Miami Beach’s legendary nightlife attracts an influx of visitors from destinations around the world. A late night town with an eclectic mix of colorful bars, fine restaurants and action packed nightclubs to satisfy your inner night owl, there’s yet another calling just off the coast and it’s not for the faint of heart.
For many years, anglers in South Florida have been enjoying consistent nighttime swordfishing in the Florida Straits. And while daytime tactics have taken over as the method of choice in an effort not to lose sleep and upset your significant other, there’s a unique set of anglers who don’t get the party started until the sun goes down and wouldn’t have it any other way. While drifting busy shipping lanes in crisp seas under the cover of darkness isn’t for everyone, that’s the way some purists like it and that’s the way it will always be.
Attracting elite crews from South Florida’s tight knit swordfish community, the Miami Swordfish Tournament continues its path of late night fun in the glowing orb of South Beach. While competitors vie for prize money, anglers are also competing for their home turf as the winning team will have the tournament trophy on display in their area’s selected tackle shop. Last year the tournament was won by Stake Out from Lighthouse Point and the trophy was displayed at RJ Boyle Studio. Word on the street is that the Miami crews wanted the trophy back at Hopkins Carter and were prepared to do anything to make it happen.
In its 11th year, the Miami Swordfish Tournament proved that these gladiators of the deep are finicky game fish and require anglers to be on top of their game with the finest tackle and angling expertise. Grueling battles last for hours under the cover of darkness, but it’s these punishing exploits that keep determined sword slayers coming back for more.
Located in the heart of South Beach and providing easy access to some of the greatest broadbill grounds in the world, Miami Beach Marina is always a great host. The festivities began Thursday with an indulgent captain’s party at the always popular, Monty’s Raw Bar. The two-night competition targets swordfish in a release format, with points also accrued for weight of harvested fish over 60 inches. Tournament regulations call for lines in at 7:00 p.m. and anglers are permitted to fish until 2:00 a.m. unless a hook up is called in, in which case anglers must return to the scales no later than 8:00 a.m. With a dreary weather forecast calling for breezy winds approaching 20 knots and leftover swell from a nearby tropical disturbance, the Gulf Stream was going to be inhospitable and the reduced number of entries was expected. Still, with 14 top-notch teams it was a guarantee that no one was going to give up the win without a fight.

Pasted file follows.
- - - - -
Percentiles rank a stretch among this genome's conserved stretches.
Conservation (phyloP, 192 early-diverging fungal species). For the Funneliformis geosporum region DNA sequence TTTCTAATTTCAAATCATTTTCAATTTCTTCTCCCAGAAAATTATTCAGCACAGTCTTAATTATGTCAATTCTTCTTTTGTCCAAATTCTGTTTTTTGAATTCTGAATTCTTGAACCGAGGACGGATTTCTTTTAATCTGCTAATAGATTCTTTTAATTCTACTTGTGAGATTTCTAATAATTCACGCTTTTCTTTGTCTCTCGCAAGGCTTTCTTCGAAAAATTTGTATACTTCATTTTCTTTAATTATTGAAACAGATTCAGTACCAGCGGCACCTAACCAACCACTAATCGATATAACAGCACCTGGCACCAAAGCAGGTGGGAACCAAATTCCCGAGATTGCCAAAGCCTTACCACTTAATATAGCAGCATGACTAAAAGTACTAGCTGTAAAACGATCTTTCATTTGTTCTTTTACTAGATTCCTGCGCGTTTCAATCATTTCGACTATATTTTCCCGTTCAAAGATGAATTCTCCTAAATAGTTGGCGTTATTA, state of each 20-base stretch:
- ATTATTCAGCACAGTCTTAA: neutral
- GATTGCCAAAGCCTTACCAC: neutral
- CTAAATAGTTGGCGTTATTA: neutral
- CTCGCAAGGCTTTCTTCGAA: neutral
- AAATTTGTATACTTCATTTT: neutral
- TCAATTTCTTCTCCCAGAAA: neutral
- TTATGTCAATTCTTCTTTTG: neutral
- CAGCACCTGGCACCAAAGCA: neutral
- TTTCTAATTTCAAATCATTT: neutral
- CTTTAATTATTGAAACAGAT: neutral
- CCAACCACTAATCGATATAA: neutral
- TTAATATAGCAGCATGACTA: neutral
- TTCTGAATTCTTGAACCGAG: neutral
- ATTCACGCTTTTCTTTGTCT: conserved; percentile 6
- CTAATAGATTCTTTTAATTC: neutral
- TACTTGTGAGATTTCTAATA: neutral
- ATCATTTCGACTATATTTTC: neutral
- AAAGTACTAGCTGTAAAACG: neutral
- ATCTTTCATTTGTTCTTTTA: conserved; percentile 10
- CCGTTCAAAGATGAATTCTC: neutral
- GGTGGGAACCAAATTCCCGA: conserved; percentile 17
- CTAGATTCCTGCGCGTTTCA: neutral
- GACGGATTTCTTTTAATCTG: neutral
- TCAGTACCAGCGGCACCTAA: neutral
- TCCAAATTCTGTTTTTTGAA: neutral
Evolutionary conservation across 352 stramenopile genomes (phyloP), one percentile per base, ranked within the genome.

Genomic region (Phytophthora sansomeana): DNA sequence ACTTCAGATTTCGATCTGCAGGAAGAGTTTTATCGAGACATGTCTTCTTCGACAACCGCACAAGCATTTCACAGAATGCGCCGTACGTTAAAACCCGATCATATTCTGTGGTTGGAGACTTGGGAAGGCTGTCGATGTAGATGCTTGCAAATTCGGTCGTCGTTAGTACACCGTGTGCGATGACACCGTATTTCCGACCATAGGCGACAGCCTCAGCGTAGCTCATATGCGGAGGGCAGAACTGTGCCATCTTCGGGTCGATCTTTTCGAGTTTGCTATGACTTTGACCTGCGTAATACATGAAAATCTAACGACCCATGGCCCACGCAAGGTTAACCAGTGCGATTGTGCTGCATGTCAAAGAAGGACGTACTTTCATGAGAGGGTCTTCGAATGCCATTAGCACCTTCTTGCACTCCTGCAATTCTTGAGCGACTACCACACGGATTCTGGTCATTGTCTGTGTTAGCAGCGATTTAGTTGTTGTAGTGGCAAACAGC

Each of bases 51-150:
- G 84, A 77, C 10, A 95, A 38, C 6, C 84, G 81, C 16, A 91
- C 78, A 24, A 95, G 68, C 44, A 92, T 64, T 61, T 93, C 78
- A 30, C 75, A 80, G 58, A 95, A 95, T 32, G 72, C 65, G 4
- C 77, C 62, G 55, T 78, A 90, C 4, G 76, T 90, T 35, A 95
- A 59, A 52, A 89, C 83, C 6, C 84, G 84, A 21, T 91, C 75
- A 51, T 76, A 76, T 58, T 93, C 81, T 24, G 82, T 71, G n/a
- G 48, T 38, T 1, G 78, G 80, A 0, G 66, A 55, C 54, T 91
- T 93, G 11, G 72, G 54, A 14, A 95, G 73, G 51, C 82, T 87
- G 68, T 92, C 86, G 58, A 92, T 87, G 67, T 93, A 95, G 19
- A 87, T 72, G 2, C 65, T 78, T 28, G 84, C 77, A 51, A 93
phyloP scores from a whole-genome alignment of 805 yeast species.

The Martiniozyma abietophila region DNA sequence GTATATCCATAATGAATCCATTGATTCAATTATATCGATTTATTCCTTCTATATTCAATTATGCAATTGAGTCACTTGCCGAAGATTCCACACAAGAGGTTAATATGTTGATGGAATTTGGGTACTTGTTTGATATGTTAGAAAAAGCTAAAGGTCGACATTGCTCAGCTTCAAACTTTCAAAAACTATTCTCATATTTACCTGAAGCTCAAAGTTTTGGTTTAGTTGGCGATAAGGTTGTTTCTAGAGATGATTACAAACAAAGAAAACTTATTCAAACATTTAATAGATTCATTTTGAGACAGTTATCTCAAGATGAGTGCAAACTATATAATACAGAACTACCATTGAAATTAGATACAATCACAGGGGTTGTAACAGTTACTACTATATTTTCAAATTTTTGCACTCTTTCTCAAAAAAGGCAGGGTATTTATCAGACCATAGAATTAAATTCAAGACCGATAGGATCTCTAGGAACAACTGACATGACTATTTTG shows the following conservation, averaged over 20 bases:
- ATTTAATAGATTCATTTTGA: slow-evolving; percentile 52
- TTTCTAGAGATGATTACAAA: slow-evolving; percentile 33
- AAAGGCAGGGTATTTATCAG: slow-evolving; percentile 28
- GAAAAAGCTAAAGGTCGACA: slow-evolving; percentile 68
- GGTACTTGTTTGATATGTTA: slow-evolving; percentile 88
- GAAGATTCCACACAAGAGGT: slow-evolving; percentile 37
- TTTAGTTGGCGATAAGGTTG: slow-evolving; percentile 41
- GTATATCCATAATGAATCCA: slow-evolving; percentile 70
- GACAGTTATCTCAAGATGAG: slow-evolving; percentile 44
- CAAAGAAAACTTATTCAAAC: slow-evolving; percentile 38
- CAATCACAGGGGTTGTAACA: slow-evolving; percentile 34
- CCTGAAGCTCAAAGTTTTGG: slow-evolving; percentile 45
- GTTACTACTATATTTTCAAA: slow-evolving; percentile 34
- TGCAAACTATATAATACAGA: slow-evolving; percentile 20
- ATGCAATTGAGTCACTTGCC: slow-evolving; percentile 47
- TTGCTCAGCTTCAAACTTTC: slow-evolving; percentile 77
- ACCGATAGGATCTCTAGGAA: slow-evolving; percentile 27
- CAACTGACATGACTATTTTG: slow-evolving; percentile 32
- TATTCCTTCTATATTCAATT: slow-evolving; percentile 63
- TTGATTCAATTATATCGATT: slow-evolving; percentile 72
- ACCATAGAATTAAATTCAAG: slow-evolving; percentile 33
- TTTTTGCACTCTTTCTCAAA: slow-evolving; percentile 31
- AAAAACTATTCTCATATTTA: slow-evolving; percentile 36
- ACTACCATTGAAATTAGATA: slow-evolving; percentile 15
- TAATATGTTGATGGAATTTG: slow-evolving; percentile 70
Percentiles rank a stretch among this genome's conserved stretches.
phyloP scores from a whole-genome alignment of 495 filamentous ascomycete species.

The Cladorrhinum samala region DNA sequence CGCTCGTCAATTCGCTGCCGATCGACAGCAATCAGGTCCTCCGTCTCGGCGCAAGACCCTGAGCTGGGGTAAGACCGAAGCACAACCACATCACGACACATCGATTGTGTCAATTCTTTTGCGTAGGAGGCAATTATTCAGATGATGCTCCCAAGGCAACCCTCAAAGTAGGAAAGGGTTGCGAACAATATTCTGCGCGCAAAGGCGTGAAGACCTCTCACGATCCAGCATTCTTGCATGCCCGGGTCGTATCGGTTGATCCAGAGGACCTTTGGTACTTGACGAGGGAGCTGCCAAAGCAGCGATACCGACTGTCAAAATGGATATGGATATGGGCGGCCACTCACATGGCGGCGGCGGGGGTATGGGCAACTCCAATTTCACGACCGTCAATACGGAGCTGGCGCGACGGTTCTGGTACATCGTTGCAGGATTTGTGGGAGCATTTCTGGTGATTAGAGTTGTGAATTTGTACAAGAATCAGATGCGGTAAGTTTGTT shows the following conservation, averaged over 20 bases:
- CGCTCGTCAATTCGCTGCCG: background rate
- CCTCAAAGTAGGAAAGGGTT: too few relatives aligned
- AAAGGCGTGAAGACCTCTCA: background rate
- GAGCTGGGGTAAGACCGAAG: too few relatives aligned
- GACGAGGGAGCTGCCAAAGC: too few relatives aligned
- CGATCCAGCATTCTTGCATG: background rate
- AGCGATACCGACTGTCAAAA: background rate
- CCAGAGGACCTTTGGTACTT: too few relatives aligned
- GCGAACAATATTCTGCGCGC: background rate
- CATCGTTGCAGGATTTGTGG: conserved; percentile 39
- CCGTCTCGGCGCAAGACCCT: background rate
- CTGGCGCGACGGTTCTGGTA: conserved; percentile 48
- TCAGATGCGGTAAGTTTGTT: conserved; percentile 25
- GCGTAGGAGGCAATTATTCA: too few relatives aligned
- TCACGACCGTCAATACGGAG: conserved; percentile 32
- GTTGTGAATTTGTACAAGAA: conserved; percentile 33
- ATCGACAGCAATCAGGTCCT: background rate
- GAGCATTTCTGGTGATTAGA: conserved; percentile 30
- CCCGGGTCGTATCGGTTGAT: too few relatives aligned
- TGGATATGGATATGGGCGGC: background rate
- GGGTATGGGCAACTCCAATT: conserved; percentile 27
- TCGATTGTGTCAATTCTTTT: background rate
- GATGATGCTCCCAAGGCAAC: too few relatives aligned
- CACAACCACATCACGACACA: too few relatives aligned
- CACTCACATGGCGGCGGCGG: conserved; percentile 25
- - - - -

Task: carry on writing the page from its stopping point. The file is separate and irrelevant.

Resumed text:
Nighttime swordfishing is like nothing else, and the Miami Swordfish Tournament is a test of seamanship and abilities to deal with what Mother Nature is capable of dishing out. Friday night was miserable, with 4 to 6 foot seas and brisk easterly winds. After a long first night pitching and rolling in the darkness, it was Rockstar and Priceless on the leader board all alone with one release each. Across the fleet they knew it was a much different year than last, where team Stake Out weighed a 439-pound monster the first night and a 237-pound beast the second night to solidify the 2012 win.
This year was a much different story, but going into the second evening it was still anyone’s game. Crews were thankful to be greeted with much lighter winds and calming seas, knowing it would be a much more enjoyable night in the ‘Stream. However, anglers know all too well these fish are difficult to track and it was clear there wasn’t much life around. With that being said, Miami’s swordfishery never disappoints and even with a lackluster bite, Rockstar and Reel Deal managed to each release a fish, putting Captain Nelson Fonseca and his crew aboard their Mercury powered SeaVee atop the leader board with 200 points.
At Sunday’s awards banquet at Texas De Brazil it was Rockstar who took home $7,100, although everyone went home happy thanks to the great hospitality, amazing food, prizes, auction items and giveaways. In addition to a fat payday, Rockstar will have their boat designed into the artwork for next year’s tournament T-shirts. With the win, the trophy also moves back to Miami. While the fishing happened to be slow this year, that’s the way it goes and you can guarantee next year many of the same crews will be back for more. Will the trophy remain in Miami, or will it be taken back to Broward County? Maybe an out-of-town team will swoop in and take away the win from the locals. Visit miamiswordfishtournament.com for complete results and information on how you can participate in future events.